Although antisocial personality disorder—more commonly known as sociopathy—is not diagnosed until adulthood, teenagers may display traits of this condition. Specifically, sociopathic behavior is marked by social deviance, rule-breaking and impulsivity. Sociopathic behavior may include property destruction, lying, deliberating harming others, hurting animals, running away from home or grossly deviating from other social norms, explains the American Academy of Child and Adolescent Psychiatry. These teens may be diagnosed with conduct disorder, a precursor to antisocial personality disorder.
Sociopathic Behaviors vs. Rule Testing
While it is common for teenagers to test rules and rebel against their parents’ and teachers’ expectations, sociopathic behavior is much more extreme. For example, while shoplifting a candy bar at the urging of friends is relatively normal teen behavior, an adolescent who breaks into a home to commit theft, steals expensive items or uses force to take the property of others is displaying sociopathic type behavior.
Origins of Sociopathic Behaviors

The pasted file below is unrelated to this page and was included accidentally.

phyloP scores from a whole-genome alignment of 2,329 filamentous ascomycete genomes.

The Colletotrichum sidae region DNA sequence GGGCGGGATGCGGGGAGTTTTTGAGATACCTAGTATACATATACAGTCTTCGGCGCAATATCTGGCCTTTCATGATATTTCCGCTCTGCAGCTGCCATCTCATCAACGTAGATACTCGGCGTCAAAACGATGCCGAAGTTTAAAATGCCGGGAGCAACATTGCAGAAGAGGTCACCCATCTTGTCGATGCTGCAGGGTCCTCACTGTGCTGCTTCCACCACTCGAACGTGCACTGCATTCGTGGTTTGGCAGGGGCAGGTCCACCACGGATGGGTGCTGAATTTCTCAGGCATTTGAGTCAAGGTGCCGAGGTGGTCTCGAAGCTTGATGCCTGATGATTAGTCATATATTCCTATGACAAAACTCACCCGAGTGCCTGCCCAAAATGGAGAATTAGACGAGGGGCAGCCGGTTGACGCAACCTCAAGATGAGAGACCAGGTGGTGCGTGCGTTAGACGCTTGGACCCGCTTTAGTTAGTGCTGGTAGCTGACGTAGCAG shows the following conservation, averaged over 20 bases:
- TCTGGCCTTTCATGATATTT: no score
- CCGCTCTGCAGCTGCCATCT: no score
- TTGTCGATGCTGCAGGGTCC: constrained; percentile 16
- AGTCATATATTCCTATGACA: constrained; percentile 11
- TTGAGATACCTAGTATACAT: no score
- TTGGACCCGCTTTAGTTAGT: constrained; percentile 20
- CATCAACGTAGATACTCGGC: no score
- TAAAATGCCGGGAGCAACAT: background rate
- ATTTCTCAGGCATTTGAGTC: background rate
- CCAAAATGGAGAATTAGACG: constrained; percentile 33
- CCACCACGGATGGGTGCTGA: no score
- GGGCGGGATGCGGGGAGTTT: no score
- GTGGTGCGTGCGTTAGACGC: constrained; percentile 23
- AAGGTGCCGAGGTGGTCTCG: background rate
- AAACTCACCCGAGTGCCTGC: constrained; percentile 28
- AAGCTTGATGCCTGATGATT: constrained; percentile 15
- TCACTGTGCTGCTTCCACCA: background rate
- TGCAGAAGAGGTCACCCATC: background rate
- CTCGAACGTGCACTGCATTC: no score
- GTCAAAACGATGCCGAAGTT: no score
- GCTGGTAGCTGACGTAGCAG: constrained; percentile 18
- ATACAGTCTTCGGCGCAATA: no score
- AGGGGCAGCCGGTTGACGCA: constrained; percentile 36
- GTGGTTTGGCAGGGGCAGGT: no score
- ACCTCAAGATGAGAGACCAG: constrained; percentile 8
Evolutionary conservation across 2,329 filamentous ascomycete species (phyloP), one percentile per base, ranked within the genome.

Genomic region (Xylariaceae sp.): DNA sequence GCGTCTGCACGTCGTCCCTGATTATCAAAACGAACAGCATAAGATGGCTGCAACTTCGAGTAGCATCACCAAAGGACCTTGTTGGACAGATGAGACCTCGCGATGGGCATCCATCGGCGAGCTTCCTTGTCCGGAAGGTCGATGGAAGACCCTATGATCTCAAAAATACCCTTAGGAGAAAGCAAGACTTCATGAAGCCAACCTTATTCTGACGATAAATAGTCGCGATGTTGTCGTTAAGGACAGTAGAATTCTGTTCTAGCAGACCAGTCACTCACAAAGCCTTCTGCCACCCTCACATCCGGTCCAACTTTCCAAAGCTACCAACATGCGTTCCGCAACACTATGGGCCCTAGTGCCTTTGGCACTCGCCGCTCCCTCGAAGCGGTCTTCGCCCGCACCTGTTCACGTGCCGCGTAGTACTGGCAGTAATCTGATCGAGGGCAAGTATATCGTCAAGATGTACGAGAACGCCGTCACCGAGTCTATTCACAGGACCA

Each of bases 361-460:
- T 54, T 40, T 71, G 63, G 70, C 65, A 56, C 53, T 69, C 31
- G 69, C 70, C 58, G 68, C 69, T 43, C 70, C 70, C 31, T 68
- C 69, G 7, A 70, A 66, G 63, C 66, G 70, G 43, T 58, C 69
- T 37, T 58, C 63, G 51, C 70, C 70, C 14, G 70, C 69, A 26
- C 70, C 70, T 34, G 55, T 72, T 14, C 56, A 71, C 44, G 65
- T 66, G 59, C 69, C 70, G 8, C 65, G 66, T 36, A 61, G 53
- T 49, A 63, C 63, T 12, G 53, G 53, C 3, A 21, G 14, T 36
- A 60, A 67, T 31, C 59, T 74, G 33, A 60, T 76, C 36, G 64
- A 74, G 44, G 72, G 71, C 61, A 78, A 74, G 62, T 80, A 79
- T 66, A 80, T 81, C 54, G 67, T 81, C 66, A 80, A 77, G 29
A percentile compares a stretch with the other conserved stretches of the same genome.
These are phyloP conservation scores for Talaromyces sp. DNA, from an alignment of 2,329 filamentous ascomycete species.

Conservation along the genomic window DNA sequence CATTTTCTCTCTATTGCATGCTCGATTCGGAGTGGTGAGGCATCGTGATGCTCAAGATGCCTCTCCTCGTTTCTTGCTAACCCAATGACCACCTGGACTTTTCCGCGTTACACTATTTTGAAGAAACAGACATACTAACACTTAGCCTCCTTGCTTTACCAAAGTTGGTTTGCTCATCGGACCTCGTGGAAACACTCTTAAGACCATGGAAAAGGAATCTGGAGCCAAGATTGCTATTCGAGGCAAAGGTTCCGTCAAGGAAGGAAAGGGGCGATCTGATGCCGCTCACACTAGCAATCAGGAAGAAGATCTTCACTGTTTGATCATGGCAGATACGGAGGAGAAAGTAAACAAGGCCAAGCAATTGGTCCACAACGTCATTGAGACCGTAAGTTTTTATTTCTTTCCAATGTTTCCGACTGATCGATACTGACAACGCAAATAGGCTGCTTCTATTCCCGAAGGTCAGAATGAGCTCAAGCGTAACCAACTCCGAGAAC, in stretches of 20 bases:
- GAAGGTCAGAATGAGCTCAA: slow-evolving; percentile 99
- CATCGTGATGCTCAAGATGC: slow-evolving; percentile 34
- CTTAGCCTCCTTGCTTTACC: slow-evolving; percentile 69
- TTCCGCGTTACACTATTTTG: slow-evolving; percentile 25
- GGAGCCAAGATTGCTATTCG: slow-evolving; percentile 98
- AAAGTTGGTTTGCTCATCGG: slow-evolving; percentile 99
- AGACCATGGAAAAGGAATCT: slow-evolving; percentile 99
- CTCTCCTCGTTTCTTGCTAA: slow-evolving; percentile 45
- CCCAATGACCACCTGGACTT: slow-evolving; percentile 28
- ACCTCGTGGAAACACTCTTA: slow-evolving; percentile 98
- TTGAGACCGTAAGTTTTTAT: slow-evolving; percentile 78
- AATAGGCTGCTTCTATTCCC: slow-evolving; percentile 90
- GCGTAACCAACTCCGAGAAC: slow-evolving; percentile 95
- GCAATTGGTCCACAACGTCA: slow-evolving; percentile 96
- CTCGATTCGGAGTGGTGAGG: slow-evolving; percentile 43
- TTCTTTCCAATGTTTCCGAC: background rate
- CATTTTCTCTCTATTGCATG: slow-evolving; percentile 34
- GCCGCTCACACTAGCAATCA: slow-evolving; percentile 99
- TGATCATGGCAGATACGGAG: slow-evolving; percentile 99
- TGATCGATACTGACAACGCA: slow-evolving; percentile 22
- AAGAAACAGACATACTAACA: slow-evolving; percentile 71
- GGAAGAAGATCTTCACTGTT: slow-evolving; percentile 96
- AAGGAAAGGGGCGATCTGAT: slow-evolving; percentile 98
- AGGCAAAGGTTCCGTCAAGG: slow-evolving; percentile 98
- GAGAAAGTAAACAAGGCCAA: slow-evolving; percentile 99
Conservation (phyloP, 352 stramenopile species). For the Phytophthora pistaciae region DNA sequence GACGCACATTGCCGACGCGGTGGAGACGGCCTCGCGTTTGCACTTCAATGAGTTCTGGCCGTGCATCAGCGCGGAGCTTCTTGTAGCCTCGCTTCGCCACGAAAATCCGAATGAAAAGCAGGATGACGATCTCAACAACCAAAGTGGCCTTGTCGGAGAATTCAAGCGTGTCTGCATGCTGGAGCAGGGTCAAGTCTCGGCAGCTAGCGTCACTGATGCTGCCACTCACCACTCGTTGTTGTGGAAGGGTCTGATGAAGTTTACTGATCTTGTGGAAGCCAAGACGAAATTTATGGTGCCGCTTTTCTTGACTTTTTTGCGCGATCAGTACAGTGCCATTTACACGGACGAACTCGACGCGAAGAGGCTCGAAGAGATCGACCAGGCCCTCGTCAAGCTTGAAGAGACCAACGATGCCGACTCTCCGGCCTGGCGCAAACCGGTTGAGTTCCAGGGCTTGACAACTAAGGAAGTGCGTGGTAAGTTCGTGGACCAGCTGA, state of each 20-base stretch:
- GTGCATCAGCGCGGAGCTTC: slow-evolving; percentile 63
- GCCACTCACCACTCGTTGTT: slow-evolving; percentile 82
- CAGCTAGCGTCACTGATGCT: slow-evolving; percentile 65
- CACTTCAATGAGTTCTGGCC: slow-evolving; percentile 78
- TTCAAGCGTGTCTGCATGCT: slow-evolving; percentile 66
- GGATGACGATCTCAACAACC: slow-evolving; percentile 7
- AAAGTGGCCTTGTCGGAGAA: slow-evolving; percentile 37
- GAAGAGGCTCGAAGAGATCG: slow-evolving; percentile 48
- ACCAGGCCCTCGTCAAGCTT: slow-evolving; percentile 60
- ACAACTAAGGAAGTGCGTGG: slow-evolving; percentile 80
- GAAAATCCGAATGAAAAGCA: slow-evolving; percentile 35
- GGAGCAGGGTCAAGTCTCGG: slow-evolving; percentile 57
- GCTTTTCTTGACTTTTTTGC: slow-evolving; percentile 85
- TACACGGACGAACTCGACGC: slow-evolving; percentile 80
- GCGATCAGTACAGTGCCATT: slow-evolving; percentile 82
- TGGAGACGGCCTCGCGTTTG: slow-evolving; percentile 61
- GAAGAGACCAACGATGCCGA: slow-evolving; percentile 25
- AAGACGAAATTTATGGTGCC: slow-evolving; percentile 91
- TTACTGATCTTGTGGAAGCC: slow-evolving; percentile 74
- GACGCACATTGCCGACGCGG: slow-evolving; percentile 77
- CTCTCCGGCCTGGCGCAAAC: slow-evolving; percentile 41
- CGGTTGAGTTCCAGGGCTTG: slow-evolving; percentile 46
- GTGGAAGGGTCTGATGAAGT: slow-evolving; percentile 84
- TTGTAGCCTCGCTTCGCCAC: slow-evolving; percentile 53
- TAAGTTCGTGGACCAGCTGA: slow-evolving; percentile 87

Although it can be difficult to identify why some teenagers engage in sociopathic behaviors, a history of childhood abuse or neglect are common contributors. Likewise, if a teen had poor or insecure attachments to his parents or early caregivers, this may give rise to sociopathic behaviors. In other cases, biological factors, including chemical imbalances in the brain, can contribute to antisocial actions.
Treating Sociopathic Behaviors
When addressed early, teens with conduct disorder or lesser sociopathic type behaviors may go on to lead healthy, pro-social lives. Treatment will generally involve targeted psychotherapy. For teens with sociopathic traits, counseling will usually involve several components, including helping the teen develop impulse control, emotional regulation skills, empathy and self-awareness. Additionally, teens with sociopathic traits often benefit from group therapy with other teens, which can improve their social skills. Finally, many teens with sociopathic behaviors can benefit from psychotropic medications, which can help them regulate their moods, anxiety and impulses.
Family Role in Treatment
Although sociopathic behavior in teens is treated primarily through individual therapy, it is important for the adolescent’s parents and caregivers to play an active role in the adolescent's healing. Because environment can have a strong effect on a teen’s behavior, parents or guardians can facilitate more effective treatment by providing a home that is conducive to healthy behavior. For teens with sociopathic traits, this involves clear boundaries and structured activities. Therapists may also suggest limiting the teen’s exposure to violent media and changes to his or her diet, explains David C. Rettew, M.D., Director of the Pediatric Psychiatry Clinic of the University of Vermont College of Medicine.
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